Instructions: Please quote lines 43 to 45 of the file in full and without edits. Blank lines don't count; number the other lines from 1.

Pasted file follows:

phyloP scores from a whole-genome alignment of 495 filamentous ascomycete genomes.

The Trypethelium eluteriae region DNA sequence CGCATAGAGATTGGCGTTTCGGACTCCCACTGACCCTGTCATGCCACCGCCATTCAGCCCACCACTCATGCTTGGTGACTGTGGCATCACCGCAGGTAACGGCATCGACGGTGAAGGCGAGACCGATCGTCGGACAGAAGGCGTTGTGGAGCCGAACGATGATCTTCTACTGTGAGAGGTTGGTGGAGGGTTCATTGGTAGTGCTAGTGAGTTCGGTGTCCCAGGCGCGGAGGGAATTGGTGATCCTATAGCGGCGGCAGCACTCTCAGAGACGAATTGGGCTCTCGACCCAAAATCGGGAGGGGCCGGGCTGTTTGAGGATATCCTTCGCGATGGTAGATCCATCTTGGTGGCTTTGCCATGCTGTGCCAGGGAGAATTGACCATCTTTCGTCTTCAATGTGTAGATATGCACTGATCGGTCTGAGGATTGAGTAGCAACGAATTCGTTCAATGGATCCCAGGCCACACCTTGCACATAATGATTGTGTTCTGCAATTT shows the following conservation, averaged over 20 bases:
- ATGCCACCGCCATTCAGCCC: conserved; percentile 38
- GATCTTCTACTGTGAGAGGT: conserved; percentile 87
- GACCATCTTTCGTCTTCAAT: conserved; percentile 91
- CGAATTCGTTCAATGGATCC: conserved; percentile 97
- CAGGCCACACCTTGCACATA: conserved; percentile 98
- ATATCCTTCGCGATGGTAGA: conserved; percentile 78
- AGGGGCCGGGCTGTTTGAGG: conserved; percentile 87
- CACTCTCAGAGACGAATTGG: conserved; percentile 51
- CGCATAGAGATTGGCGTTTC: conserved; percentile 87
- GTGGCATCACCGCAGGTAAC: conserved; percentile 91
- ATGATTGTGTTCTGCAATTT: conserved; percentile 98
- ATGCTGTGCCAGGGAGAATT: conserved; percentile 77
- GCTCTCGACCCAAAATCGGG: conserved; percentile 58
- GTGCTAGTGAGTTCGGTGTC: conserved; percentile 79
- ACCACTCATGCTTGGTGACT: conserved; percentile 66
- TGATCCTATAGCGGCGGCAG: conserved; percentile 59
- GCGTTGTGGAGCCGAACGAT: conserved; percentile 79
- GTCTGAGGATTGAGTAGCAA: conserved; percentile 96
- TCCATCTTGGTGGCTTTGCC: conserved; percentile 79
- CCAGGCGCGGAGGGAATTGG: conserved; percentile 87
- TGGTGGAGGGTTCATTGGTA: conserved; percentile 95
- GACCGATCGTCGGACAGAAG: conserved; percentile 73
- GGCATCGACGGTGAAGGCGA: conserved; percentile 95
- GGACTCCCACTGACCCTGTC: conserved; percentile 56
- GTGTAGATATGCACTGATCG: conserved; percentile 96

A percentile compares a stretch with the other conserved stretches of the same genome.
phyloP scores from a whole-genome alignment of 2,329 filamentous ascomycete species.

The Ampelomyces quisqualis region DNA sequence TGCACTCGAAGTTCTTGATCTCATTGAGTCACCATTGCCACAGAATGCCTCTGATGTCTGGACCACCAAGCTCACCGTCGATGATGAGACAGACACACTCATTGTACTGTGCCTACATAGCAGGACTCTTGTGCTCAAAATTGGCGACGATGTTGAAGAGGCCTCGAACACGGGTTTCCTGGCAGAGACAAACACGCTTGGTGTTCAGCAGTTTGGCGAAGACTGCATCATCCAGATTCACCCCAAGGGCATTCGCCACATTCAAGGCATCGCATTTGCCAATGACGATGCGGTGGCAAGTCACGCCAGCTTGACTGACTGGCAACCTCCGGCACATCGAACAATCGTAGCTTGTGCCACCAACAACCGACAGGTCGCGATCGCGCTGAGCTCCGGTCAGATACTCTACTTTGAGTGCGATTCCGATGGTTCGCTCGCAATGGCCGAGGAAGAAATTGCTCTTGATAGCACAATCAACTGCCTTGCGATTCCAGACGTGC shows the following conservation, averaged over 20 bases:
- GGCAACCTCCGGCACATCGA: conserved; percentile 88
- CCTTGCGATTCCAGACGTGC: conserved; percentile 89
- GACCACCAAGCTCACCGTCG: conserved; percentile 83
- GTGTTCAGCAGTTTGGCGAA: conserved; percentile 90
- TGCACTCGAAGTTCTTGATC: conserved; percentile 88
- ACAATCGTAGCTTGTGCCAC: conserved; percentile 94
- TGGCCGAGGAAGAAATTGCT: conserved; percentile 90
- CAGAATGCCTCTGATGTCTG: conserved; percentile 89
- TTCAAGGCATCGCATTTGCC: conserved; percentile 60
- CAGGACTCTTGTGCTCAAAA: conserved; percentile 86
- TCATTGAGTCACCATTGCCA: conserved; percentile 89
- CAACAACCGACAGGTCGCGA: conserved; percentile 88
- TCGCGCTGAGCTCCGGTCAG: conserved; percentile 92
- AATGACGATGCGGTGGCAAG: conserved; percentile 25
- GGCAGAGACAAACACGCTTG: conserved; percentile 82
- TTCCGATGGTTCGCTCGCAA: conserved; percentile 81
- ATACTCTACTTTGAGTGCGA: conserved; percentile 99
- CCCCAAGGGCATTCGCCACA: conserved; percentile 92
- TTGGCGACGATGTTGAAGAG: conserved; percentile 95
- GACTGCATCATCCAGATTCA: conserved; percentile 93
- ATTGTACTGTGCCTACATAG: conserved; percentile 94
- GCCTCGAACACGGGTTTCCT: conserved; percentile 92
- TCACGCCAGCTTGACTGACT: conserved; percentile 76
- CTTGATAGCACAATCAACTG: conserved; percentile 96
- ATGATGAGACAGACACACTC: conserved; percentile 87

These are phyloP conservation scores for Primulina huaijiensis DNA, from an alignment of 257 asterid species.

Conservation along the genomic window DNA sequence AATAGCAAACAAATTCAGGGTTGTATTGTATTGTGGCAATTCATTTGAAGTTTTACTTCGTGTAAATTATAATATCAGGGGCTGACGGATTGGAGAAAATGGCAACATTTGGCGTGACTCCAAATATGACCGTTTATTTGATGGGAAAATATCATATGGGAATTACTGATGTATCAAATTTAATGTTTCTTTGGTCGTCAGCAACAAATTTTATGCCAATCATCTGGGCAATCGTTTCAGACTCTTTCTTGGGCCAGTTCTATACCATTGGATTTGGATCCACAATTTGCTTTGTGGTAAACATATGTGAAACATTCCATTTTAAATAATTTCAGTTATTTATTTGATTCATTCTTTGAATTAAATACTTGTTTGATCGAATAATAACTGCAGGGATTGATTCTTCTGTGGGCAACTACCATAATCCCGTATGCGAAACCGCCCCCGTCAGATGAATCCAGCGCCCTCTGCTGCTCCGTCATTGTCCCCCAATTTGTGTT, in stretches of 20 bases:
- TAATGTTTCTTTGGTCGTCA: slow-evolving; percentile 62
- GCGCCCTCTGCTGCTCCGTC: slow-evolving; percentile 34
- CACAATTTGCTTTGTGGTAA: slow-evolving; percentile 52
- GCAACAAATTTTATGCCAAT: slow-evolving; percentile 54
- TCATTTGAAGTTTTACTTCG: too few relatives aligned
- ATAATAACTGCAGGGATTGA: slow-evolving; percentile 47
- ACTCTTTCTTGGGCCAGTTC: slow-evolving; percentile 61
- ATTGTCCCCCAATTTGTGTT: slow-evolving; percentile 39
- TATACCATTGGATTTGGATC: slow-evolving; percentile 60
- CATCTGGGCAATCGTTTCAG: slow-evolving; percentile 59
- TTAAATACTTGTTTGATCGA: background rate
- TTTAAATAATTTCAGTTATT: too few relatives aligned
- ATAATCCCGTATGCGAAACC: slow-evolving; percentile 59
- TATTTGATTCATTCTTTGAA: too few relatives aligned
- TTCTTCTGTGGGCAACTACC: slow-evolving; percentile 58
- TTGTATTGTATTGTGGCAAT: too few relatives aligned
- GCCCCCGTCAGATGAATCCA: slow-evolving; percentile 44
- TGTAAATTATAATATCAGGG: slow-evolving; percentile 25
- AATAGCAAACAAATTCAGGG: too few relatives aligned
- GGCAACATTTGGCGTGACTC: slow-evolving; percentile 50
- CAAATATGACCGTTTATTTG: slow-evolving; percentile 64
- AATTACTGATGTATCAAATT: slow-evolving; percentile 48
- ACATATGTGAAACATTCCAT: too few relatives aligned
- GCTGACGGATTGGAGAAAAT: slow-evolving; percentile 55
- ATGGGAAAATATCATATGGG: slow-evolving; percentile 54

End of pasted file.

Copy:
- TCGCGCTGAGCTCCGGTCAG: conserved; percentile 92
- AATGACGATGCGGTGGCAAG: conserved; percentile 25
- GGCAGAGACAAACACGCTTG: conserved; percentile 82